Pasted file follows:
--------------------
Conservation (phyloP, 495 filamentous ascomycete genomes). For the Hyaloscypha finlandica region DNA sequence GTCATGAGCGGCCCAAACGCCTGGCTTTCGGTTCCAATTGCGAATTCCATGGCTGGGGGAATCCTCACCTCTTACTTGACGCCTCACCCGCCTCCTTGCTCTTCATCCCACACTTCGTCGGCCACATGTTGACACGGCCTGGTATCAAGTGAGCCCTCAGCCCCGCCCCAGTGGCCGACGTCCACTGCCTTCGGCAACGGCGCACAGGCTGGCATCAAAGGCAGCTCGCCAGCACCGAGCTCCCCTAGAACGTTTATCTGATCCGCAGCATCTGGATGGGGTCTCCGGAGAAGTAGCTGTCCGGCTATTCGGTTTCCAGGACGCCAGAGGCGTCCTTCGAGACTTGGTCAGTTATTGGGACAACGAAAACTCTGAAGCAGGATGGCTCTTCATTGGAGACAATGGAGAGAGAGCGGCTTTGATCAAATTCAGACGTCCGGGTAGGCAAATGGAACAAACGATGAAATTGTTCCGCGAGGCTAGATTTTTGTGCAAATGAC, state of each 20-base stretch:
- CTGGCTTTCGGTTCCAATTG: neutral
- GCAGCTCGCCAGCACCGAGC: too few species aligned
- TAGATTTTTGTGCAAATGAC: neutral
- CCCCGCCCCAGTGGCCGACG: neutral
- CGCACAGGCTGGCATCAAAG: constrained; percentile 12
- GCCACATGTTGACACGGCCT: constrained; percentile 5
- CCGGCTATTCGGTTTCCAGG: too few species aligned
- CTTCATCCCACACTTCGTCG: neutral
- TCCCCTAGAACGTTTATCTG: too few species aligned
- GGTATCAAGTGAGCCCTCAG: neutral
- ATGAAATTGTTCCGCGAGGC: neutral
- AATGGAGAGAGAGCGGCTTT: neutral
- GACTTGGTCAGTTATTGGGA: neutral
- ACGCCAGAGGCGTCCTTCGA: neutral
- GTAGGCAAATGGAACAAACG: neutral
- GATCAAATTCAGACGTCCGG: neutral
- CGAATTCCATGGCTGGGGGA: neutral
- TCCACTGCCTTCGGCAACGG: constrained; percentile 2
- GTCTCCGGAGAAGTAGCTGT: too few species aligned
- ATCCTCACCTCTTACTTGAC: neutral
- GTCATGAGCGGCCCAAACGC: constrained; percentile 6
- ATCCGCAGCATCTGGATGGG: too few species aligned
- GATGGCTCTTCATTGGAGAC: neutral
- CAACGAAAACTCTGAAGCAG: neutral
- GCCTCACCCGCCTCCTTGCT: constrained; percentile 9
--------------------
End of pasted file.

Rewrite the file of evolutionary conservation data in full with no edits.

Conservation (phyloP, 495 filamentous ascomycete genomes). For the Hyaloscypha finlandica region DNA sequence GTCATGAGCGGCCCAAACGCCTGGCTTTCGGTTCCAATTGCGAATTCCATGGCTGGGGGAATCCTCACCTCTTACTTGACGCCTCACCCGCCTCCTTGCTCTTCATCCCACACTTCGTCGGCCACATGTTGACACGGCCTGGTATCAAGTGAGCCCTCAGCCCCGCCCCAGTGGCCGACGTCCACTGCCTTCGGCAACGGCGCACAGGCTGGCATCAAAGGCAGCTCGCCAGCACCGAGCTCCCCTAGAACGTTTATCTGATCCGCAGCATCTGGATGGGGTCTCCGGAGAAGTAGCTGTCCGGCTATTCGGTTTCCAGGACGCCAGAGGCGTCCTTCGAGACTTGGTCAGTTATTGGGACAACGAAAACTCTGAAGCAGGATGGCTCTTCATTGGAGACAATGGAGAGAGAGCGGCTTTGATCAAATTCAGACGTCCGGGTAGGCAAATGGAACAAACGATGAAATTGTTCCGCGAGGCTAGATTTTTGTGCAAATGAC, state of each 20-base stretch:
- CTGGCTTTCGGTTCCAATTG: neutral
- GCAGCTCGCCAGCACCGAGC: too few species aligned
- TAGATTTTTGTGCAAATGAC: neutral
- CCCCGCCCCAGTGGCCGACG: neutral
- CGCACAGGCTGGCATCAAAG: constrained; percentile 12
- GCCACATGTTGACACGGCCT: constrained; percentile 5
- CCGGCTATTCGGTTTCCAGG: too few species aligned
- CTTCATCCCACACTTCGTCG: neutral
- TCCCCTAGAACGTTTATCTG: too few species aligned
- GGTATCAAGTGAGCCCTCAG: neutral
- ATGAAATTGTTCCGCGAGGC: neutral
- AATGGAGAGAGAGCGGCTTT: neutral
- GACTTGGTCAGTTATTGGGA: neutral
- ACGCCAGAGGCGTCCTTCGA: neutral
- GTAGGCAAATGGAACAAACG: neutral
- GATCAAATTCAGACGTCCGG: neutral
- CGAATTCCATGGCTGGGGGA: neutral
- TCCACTGCCTTCGGCAACGG: constrained; percentile 2
- GTCTCCGGAGAAGTAGCTGT: too few species aligned
- ATCCTCACCTCTTACTTGAC: neutral
- GTCATGAGCGGCCCAAACGC: constrained; percentile 6
- ATCCGCAGCATCTGGATGGG: too few species aligned
- GATGGCTCTTCATTGGAGAC: neutral
- CAACGAAAACTCTGAAGCAG: neutral
- GCCTCACCCGCCTCCTTGCT: constrained; percentile 9